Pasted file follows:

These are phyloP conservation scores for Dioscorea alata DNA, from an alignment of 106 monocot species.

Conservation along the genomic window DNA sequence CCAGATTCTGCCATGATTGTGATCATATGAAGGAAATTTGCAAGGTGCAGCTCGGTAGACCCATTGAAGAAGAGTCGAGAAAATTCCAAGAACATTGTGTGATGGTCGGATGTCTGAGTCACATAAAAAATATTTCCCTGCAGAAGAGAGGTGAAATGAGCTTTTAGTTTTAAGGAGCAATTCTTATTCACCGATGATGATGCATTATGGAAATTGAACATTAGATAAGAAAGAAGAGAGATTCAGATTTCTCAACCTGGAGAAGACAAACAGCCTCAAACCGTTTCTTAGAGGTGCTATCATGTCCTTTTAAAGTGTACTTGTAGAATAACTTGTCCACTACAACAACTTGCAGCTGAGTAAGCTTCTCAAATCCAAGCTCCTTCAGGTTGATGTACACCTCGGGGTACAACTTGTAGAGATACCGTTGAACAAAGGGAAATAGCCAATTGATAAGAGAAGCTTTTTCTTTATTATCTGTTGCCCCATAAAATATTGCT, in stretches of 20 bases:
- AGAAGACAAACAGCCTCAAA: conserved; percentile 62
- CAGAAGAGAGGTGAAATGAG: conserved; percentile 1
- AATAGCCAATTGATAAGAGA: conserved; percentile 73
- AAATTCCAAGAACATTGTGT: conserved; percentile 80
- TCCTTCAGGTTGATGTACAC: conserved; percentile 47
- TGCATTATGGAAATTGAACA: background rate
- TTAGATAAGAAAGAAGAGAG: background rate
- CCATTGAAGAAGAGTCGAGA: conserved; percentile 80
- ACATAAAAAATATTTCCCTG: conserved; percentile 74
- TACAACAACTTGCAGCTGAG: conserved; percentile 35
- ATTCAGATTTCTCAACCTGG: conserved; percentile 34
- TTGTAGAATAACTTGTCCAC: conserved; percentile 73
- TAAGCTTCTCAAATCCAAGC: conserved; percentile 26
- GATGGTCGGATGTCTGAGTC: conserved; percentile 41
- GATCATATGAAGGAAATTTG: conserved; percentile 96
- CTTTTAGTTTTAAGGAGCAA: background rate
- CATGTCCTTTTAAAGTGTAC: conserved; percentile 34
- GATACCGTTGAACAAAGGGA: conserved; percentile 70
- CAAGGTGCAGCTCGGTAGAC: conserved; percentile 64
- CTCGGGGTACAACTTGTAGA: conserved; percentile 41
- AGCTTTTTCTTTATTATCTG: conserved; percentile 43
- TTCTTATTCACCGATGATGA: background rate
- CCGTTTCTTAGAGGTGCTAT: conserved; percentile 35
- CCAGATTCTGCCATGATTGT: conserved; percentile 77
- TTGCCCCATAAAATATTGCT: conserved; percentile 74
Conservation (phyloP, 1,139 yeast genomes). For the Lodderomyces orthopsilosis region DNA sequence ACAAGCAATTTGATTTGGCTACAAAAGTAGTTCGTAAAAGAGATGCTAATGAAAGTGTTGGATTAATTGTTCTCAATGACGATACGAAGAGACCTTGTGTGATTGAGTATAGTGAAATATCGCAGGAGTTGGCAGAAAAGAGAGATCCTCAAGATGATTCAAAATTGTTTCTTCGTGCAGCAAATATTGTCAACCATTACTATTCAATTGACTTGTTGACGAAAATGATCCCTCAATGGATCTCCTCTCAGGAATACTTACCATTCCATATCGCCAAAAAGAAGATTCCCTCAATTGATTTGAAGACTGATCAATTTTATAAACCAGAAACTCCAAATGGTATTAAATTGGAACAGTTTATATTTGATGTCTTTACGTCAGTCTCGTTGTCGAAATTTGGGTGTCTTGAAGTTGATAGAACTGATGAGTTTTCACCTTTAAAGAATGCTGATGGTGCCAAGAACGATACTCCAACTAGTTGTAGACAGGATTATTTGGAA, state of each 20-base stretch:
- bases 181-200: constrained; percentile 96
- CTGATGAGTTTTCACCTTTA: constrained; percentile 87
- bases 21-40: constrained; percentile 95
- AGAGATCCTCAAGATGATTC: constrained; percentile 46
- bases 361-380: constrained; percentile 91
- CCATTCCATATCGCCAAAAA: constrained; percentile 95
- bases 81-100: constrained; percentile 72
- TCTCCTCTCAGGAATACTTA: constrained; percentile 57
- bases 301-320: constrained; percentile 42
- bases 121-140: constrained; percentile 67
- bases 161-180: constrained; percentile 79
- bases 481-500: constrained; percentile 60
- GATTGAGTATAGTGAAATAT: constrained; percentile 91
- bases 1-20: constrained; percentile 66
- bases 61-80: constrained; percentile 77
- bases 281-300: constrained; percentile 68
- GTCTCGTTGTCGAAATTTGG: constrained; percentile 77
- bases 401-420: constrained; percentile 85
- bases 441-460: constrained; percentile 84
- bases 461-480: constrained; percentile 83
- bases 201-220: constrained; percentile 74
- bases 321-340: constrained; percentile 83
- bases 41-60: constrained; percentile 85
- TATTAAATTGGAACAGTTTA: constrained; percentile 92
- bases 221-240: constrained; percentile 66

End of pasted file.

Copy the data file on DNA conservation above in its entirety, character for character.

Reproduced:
These are phyloP conservation scores for Dioscorea alata DNA, from an alignment of 106 monocot species.

Conservation along the genomic window DNA sequence CCAGATTCTGCCATGATTGTGATCATATGAAGGAAATTTGCAAGGTGCAGCTCGGTAGACCCATTGAAGAAGAGTCGAGAAAATTCCAAGAACATTGTGTGATGGTCGGATGTCTGAGTCACATAAAAAATATTTCCCTGCAGAAGAGAGGTGAAATGAGCTTTTAGTTTTAAGGAGCAATTCTTATTCACCGATGATGATGCATTATGGAAATTGAACATTAGATAAGAAAGAAGAGAGATTCAGATTTCTCAACCTGGAGAAGACAAACAGCCTCAAACCGTTTCTTAGAGGTGCTATCATGTCCTTTTAAAGTGTACTTGTAGAATAACTTGTCCACTACAACAACTTGCAGCTGAGTAAGCTTCTCAAATCCAAGCTCCTTCAGGTTGATGTACACCTCGGGGTACAACTTGTAGAGATACCGTTGAACAAAGGGAAATAGCCAATTGATAAGAGAAGCTTTTTCTTTATTATCTGTTGCCCCATAAAATATTGCT, in stretches of 20 bases:
- AGAAGACAAACAGCCTCAAA: conserved; percentile 62
- CAGAAGAGAGGTGAAATGAG: conserved; percentile 1
- AATAGCCAATTGATAAGAGA: conserved; percentile 73
- AAATTCCAAGAACATTGTGT: conserved; percentile 80
- TCCTTCAGGTTGATGTACAC: conserved; percentile 47
- TGCATTATGGAAATTGAACA: background rate
- TTAGATAAGAAAGAAGAGAG: background rate
- CCATTGAAGAAGAGTCGAGA: conserved; percentile 80
- ACATAAAAAATATTTCCCTG: conserved; percentile 74
- TACAACAACTTGCAGCTGAG: conserved; percentile 35
- ATTCAGATTTCTCAACCTGG: conserved; percentile 34
- TTGTAGAATAACTTGTCCAC: conserved; percentile 73
- TAAGCTTCTCAAATCCAAGC: conserved; percentile 26
- GATGGTCGGATGTCTGAGTC: conserved; percentile 41
- GATCATATGAAGGAAATTTG: conserved; percentile 96
- CTTTTAGTTTTAAGGAGCAA: background rate
- CATGTCCTTTTAAAGTGTAC: conserved; percentile 34
- GATACCGTTGAACAAAGGGA: conserved; percentile 70
- CAAGGTGCAGCTCGGTAGAC: conserved; percentile 64
- CTCGGGGTACAACTTGTAGA: conserved; percentile 41
- AGCTTTTTCTTTATTATCTG: conserved; percentile 43
- TTCTTATTCACCGATGATGA: background rate
- CCGTTTCTTAGAGGTGCTAT: conserved; percentile 35
- CCAGATTCTGCCATGATTGT: conserved; percentile 77
- TTGCCCCATAAAATATTGCT: conserved; percentile 74
Conservation (phyloP, 1,139 yeast genomes). For the Lodderomyces orthopsilosis region DNA sequence ACAAGCAATTTGATTTGGCTACAAAAGTAGTTCGTAAAAGAGATGCTAATGAAAGTGTTGGATTAATTGTTCTCAATGACGATACGAAGAGACCTTGTGTGATTGAGTATAGTGAAATATCGCAGGAGTTGGCAGAAAAGAGAGATCCTCAAGATGATTCAAAATTGTTTCTTCGTGCAGCAAATATTGTCAACCATTACTATTCAATTGACTTGTTGACGAAAATGATCCCTCAATGGATCTCCTCTCAGGAATACTTACCATTCCATATCGCCAAAAAGAAGATTCCCTCAATTGATTTGAAGACTGATCAATTTTATAAACCAGAAACTCCAAATGGTATTAAATTGGAACAGTTTATATTTGATGTCTTTACGTCAGTCTCGTTGTCGAAATTTGGGTGTCTTGAAGTTGATAGAACTGATGAGTTTTCACCTTTAAAGAATGCTGATGGTGCCAAGAACGATACTCCAACTAGTTGTAGACAGGATTATTTGGAA, state of each 20-base stretch:
- bases 181-200: constrained; percentile 96
- CTGATGAGTTTTCACCTTTA: constrained; percentile 87
- bases 21-40: constrained; percentile 95
- AGAGATCCTCAAGATGATTC: constrained; percentile 46
- bases 361-380: constrained; percentile 91
- CCATTCCATATCGCCAAAAA: constrained; percentile 95
- bases 81-100: constrained; percentile 72
- TCTCCTCTCAGGAATACTTA: constrained; percentile 57
- bases 301-320: constrained; percentile 42
- bases 121-140: constrained; percentile 67
- bases 161-180: constrained; percentile 79
- bases 481-500: constrained; percentile 60
- GATTGAGTATAGTGAAATAT: constrained; percentile 91
- bases 1-20: constrained; percentile 66
- bases 61-80: constrained; percentile 77
- bases 281-300: constrained; percentile 68
- GTCTCGTTGTCGAAATTTGG: constrained; percentile 77
- bases 401-420: constrained; percentile 85
- bases 441-460: constrained; percentile 84
- bases 461-480: constrained; percentile 83
- bases 201-220: constrained; percentile 74
- bases 321-340: constrained; percentile 83
- bases 41-60: constrained; percentile 85
- TATTAAATTGGAACAGTTTA: constrained; percentile 92
- bases 221-240: constrained; percentile 66